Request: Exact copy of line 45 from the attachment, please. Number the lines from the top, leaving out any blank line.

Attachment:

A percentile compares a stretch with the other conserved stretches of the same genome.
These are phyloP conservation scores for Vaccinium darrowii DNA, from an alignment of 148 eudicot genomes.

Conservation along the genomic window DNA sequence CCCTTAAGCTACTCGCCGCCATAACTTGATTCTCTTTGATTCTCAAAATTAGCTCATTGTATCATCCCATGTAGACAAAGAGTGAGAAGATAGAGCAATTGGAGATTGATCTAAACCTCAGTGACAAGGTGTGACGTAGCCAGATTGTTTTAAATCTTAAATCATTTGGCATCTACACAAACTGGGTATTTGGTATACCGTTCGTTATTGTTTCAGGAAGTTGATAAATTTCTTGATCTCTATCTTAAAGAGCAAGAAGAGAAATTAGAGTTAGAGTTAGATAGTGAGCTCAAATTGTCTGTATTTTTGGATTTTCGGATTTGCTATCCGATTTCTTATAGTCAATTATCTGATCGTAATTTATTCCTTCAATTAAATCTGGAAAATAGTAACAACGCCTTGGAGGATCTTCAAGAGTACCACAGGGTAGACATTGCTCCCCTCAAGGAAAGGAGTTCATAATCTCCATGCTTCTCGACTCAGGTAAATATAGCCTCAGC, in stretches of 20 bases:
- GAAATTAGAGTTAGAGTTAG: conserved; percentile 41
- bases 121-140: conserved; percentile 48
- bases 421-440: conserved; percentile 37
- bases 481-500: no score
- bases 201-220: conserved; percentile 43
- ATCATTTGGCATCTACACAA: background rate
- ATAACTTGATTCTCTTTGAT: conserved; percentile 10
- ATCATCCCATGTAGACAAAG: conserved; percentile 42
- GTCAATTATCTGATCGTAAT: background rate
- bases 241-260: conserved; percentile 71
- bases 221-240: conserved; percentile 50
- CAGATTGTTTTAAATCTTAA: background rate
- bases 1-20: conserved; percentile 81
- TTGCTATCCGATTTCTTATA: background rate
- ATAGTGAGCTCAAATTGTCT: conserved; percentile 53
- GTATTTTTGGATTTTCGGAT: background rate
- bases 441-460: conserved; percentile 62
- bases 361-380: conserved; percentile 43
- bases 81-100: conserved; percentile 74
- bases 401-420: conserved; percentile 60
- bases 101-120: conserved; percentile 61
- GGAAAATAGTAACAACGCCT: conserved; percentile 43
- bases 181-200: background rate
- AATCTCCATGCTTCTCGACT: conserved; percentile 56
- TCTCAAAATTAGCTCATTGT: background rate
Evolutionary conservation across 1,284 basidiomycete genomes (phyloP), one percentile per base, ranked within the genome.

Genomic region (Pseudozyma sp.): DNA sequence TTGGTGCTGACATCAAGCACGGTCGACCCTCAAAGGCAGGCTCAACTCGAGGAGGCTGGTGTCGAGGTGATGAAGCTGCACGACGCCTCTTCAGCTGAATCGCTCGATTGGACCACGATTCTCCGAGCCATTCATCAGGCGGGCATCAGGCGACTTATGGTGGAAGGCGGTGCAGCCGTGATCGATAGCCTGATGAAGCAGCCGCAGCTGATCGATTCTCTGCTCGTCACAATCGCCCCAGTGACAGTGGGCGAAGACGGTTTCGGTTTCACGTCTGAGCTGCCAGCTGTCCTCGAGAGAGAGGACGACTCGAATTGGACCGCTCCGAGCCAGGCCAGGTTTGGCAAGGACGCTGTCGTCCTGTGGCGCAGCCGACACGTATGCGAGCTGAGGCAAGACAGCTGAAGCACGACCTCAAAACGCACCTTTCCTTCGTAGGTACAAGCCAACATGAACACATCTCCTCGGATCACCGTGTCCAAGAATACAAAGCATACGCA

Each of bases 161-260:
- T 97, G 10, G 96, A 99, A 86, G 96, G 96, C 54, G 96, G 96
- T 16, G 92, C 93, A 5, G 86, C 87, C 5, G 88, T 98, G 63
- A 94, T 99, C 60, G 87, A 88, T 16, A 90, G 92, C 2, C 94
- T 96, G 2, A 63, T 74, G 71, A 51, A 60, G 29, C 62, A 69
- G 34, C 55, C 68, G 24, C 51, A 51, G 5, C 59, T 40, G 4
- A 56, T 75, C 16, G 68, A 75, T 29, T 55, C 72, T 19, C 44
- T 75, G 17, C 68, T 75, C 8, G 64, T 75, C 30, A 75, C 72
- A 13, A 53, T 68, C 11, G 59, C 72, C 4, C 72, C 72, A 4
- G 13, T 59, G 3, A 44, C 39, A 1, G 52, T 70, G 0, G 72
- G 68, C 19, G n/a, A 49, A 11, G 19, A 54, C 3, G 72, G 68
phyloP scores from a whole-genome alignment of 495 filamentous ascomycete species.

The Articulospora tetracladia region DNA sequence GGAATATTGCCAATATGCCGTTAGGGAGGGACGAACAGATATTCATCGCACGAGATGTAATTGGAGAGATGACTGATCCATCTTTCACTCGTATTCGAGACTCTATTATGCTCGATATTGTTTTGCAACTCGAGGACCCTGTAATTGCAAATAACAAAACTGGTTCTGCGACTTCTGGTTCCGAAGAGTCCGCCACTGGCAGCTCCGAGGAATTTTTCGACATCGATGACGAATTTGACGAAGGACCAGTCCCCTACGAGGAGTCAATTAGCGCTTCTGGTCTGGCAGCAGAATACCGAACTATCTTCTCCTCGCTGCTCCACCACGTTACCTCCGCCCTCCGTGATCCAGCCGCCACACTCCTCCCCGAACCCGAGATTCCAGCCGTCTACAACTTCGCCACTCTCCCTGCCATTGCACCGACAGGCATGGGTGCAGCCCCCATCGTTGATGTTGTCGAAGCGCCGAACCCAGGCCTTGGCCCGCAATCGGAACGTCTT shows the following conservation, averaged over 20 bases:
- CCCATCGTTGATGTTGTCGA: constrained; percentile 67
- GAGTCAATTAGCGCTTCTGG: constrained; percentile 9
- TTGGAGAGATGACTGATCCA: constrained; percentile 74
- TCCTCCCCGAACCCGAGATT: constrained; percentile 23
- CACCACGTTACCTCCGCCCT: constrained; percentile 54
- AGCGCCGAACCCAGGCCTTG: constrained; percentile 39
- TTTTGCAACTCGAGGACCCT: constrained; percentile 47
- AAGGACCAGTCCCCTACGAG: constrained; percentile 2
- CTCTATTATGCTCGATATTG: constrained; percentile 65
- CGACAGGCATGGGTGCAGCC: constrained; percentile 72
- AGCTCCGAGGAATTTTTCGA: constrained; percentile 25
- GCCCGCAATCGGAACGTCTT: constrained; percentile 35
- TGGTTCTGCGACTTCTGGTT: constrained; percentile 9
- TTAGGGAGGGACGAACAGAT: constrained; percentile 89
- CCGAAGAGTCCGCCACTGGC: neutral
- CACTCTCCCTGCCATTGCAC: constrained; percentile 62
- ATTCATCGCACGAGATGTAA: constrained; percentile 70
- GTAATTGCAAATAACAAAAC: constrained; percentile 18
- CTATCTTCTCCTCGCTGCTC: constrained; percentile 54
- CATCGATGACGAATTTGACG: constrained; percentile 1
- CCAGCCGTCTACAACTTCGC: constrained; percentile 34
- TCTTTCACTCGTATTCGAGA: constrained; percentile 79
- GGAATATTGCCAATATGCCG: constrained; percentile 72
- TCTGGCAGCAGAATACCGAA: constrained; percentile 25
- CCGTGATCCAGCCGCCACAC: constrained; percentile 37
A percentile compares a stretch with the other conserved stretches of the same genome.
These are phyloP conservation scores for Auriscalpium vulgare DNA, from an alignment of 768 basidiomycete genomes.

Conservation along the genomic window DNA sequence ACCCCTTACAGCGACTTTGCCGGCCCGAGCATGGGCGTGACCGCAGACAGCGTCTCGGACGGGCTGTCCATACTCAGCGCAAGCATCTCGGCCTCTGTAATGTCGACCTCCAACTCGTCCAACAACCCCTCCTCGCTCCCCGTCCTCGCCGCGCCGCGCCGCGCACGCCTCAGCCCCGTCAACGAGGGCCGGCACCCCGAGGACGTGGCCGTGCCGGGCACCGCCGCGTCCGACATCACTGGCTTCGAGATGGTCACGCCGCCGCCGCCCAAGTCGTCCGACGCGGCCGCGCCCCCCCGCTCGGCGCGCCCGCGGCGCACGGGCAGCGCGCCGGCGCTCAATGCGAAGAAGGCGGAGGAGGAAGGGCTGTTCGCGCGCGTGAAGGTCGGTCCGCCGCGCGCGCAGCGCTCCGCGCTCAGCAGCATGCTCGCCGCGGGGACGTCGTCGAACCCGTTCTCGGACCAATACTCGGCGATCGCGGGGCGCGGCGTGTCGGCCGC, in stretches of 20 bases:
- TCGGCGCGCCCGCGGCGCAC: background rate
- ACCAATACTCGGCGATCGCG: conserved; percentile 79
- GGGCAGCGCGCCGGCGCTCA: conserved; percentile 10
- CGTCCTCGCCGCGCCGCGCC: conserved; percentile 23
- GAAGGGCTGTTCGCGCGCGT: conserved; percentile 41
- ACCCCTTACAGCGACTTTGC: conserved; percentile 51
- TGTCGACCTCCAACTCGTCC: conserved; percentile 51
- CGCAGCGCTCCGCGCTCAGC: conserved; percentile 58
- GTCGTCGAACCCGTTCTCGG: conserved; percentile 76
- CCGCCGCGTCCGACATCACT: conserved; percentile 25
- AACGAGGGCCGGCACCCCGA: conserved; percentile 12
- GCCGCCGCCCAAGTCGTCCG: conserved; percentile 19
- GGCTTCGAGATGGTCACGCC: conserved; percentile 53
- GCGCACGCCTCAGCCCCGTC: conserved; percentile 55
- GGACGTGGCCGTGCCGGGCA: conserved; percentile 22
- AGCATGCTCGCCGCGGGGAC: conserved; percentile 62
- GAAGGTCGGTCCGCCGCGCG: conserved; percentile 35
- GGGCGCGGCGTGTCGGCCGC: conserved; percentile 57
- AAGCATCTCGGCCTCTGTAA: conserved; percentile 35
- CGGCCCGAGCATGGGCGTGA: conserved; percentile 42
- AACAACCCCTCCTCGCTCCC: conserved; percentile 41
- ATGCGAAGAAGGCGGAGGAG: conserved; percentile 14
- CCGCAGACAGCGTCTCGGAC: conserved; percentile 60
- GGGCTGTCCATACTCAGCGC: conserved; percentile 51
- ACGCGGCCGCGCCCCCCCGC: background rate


- GAGTCAATTAGCGCTTCTGG: constrained; percentile 9